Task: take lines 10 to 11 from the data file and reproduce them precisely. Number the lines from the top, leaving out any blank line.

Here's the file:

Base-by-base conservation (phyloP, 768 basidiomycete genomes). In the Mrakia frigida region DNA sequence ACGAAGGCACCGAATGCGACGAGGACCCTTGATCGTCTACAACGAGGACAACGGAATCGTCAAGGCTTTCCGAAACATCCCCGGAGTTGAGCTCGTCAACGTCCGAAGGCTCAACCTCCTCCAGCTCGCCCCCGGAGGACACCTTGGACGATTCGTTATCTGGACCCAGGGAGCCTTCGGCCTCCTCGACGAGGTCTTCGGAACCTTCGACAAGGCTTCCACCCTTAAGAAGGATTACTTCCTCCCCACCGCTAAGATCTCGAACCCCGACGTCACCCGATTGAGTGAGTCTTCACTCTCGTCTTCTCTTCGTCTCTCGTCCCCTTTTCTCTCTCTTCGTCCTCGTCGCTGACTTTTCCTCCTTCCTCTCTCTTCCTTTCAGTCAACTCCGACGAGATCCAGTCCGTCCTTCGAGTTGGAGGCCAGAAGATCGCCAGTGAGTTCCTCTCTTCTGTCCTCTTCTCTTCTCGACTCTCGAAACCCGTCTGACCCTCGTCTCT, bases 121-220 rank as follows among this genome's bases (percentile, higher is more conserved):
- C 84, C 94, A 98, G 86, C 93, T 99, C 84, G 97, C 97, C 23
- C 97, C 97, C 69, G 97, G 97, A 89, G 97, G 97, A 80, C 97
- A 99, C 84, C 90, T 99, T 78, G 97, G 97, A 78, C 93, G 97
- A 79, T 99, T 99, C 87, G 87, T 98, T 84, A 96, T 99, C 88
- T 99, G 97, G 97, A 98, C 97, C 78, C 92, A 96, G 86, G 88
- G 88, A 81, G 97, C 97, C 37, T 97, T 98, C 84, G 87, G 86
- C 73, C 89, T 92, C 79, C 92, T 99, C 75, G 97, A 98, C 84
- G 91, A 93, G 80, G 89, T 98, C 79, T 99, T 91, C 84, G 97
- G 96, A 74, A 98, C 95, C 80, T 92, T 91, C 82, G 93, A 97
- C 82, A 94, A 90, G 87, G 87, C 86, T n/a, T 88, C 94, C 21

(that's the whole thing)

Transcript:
- G 96, A 74, A 98, C 95, C 80, T 92, T 91, C 82, G 93, A 97
- C 82, A 94, A 90, G 87, G 87, C 86, T n/a, T 88, C 94, C 21